Valor is acquired from numerous activities around a given area. For instance, Banished propaganda towers can be destroyed to gain valor. Alternately, track down a squad of imprisoned UNSC marines, and rescue them to obtain valor. Activities like these fuel the expansion of your valor, and in turn, give you more options for requisitions at the FOB.

That’s not the only way you might acquire something new at a FOB resupply point. High-value targets allow for another fun diversion, leading to unique weapons you can’t acquire anywhere else in the game. We saw the battle against one high-value target named Okro’ Vagaduun, an Elite Blademaster who wields a special high-powered energy sword. If you track down his location on the tacmap, you can defeat him and pick up his sword. Completely clear out his cadre of troops along with him, and you can requisition the high-strength energy sword back at the FOB, bringing it with you into future battles. The game includes many named minibosses like this, each of which has a different piece to add to your growing arsenal.

You can also spend time in a given area tracking down discoverables, all of which serve different purposes. Audio logs are scattered across the Zeta Halo, each helping flesh out the story, including details of what happened to Captain Lasky and the rest of the UNSC Infinity’s crew. You may also want to try to hunt down the ever-elusive and gameplay-altering skulls, but like in previous games, they’ll be hard to find.

Another major discoverable item is Spartan Cores. These optional upgrades let you gradually improve your equipment. The major equipment for your armor is found along the critical path of play, but it might not be at its full potential when discovered. Spartan Cores can be used to improve your shield strength. Or you can enhance the new grappleshot, perhaps adding a voltaic shock that stuns enemies. Once you acquire the threat sensor equipment piece, you can use Spartan Cores to increase the number of deployable sensors you may put into the field at any given time.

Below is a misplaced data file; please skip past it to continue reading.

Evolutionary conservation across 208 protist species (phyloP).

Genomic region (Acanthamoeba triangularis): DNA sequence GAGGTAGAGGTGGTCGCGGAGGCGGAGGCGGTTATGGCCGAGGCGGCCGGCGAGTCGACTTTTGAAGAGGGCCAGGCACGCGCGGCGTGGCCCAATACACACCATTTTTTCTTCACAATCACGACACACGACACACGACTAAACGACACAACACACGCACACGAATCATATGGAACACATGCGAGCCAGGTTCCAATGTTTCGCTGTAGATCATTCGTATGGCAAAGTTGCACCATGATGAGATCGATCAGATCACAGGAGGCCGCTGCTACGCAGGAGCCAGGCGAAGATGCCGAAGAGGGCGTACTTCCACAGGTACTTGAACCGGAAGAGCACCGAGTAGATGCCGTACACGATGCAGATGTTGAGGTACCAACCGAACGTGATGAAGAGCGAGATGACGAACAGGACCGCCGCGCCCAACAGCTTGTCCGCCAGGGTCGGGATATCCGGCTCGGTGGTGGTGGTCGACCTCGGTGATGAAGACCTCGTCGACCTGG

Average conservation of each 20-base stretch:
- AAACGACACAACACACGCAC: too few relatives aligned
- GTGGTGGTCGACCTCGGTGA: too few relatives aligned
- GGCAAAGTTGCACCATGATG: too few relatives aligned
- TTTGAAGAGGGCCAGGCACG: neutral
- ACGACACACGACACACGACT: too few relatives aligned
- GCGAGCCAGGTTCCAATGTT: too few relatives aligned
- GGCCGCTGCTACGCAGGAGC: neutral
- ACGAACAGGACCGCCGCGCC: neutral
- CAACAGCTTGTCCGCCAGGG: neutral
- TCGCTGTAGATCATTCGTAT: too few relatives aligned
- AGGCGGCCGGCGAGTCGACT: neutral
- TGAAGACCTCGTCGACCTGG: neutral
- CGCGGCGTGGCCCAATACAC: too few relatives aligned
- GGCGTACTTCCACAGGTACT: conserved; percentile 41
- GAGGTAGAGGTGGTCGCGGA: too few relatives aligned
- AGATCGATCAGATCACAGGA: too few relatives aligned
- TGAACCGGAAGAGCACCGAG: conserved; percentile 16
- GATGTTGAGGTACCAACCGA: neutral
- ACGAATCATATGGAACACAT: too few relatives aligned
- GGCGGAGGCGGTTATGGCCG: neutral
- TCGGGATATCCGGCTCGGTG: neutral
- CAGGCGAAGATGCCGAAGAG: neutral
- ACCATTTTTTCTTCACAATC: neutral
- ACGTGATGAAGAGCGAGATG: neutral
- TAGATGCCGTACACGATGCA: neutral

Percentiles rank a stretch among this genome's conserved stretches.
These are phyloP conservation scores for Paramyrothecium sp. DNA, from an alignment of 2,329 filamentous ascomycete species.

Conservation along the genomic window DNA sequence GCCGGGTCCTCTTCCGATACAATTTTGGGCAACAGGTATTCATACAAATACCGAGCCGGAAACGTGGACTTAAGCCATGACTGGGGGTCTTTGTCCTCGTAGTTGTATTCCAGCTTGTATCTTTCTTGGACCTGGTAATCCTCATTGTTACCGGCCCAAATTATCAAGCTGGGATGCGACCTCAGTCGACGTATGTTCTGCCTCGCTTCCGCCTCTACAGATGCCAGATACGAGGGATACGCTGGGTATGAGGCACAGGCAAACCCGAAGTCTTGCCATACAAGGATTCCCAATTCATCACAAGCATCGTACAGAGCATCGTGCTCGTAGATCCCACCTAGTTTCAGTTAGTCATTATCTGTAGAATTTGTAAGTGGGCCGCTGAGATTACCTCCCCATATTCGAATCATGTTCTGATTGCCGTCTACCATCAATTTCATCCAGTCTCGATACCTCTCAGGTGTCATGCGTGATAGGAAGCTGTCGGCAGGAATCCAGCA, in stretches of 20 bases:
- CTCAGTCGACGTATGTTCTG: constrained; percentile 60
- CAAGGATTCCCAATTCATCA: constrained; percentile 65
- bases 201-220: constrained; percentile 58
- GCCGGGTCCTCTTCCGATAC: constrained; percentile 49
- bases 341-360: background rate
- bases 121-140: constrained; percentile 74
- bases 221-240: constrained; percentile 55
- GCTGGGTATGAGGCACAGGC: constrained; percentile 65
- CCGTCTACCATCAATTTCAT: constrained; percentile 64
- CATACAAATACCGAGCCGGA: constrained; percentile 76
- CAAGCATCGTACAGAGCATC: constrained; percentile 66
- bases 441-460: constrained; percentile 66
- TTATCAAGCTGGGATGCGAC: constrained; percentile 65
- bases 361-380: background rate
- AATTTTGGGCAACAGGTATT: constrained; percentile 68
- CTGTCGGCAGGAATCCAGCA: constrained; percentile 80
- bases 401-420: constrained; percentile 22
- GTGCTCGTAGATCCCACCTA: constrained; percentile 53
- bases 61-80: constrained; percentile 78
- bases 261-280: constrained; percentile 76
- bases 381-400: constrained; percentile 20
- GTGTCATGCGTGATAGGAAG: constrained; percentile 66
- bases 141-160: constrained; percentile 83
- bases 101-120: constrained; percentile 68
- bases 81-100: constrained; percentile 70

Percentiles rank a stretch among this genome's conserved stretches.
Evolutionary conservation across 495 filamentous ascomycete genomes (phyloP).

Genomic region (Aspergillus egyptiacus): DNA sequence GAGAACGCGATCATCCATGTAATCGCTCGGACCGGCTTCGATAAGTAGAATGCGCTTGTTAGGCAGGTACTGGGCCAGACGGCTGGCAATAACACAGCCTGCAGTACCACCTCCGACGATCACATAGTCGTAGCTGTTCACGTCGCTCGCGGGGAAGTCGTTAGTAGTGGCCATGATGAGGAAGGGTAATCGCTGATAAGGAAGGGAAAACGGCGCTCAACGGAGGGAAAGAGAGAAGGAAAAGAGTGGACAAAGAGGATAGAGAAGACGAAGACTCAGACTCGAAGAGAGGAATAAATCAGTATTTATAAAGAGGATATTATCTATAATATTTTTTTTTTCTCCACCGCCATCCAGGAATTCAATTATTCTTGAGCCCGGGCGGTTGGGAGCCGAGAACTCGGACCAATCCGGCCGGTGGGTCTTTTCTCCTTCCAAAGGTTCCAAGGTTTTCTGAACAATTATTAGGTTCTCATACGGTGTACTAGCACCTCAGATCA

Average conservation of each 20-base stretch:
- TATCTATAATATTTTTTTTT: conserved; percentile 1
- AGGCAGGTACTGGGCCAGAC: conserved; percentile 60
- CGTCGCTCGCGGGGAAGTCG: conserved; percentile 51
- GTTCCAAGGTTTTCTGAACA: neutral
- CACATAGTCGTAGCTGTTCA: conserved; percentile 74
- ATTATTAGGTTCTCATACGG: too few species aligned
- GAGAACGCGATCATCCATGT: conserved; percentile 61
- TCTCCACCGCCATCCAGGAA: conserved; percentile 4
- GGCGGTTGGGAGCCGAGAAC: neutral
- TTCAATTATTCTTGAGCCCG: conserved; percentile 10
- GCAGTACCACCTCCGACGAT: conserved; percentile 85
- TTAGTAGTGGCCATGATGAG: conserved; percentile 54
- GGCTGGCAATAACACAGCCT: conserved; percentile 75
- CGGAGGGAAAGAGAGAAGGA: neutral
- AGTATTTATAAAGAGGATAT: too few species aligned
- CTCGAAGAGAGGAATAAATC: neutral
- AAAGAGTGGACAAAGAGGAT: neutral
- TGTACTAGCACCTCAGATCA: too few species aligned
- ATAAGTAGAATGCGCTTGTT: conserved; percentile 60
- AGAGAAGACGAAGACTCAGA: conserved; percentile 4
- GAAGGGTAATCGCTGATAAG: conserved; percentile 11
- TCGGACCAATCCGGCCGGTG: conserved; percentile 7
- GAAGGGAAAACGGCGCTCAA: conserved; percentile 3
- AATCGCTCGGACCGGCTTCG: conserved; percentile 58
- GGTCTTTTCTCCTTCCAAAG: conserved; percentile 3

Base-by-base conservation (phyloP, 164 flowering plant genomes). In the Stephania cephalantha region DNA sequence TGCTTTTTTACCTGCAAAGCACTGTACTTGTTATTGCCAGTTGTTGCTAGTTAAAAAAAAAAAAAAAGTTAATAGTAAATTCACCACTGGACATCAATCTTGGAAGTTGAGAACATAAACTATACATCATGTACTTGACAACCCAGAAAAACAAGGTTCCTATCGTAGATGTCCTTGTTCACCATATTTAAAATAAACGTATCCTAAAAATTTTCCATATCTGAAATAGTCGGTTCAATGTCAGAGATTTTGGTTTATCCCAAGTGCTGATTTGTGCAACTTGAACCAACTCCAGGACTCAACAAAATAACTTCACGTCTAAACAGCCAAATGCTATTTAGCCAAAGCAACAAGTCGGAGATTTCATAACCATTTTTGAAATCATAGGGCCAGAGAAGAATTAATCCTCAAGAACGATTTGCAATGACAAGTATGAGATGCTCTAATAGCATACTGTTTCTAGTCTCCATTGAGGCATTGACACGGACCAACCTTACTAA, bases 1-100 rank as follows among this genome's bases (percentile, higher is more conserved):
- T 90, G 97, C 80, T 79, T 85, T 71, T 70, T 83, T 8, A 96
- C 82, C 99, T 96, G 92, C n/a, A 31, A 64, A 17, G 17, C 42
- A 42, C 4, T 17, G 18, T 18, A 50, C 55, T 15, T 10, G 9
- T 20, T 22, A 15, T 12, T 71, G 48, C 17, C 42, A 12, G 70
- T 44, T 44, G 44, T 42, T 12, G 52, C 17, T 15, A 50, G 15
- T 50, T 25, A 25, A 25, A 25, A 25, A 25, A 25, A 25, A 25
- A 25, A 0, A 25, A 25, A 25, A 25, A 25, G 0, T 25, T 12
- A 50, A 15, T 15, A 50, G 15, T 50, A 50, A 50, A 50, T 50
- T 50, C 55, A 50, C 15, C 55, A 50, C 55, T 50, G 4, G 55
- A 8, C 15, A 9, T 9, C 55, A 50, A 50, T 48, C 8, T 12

Whether it’s increased requisitions from your controlled FOBs, special weapons acquired through the defeat of high-value targets, or improved equipment from the Spartan Cores you’ve uncovered, your development of Master Chief’s options and power all feeds into increased options for the big fights you’ll have to confront. Beyond the activities already described, Halo Infinite also features numerous larger bases, some of which are mission-critical, and others of which you can optionally choose to try and conquer.

These major Banished structures are unique freeform encounters, built to let you take them on in a matter of your choosing and use the tools you’ve developed and advanced through exploration. The team at 343 Industries informally described these types of encounters as “super-soldier base assaults.” The idea is to provide the player broad freedom to take on a big multi-part battle. In one sequence, Master Chief loaded up a warthog with a selection of rescued marines and charged into the thick of a walled base. But as an alternative, he could have used the grappleshot to get to a good vantage point and opened the fight by sniping numerous targets before entering. In yet another option, he could use the grappleshot to go over the walls by himself at a less defended rear soft point and progress from there. Or perhaps he could have enough valor to call in a VTOL Wasp, and fly into the central tower from above. At the end of the base we saw, Master Chief ascended to a far upper floor and confronted a named (and stealth-hidden) Elite, adding punctuation to the end of this large-scale fight. These types of battles promise to be big and bombastic, especially when faced on higher difficulties. The potential for chaos and creativity is high.

After several hours with Halo Infinite, it’s clear 343 is trying new things, especially related to optional exploration and upgrades. But I was also surprised by the pacing and flow of battles, and how much they recalled the earliest games in the Halo canon. The flow of individual exchanges with the Banished enemies has that distinct “feel” of Halo encounters I remember facing in the early 2000s. It’s the mixing of that exciting combat loop with the more open-ended explorations that has me most excited about Halo Infinite. Even after just those few hours, it seems clear that this new juggernaut release will offer the most expansive and choice-driven Halo experience to date.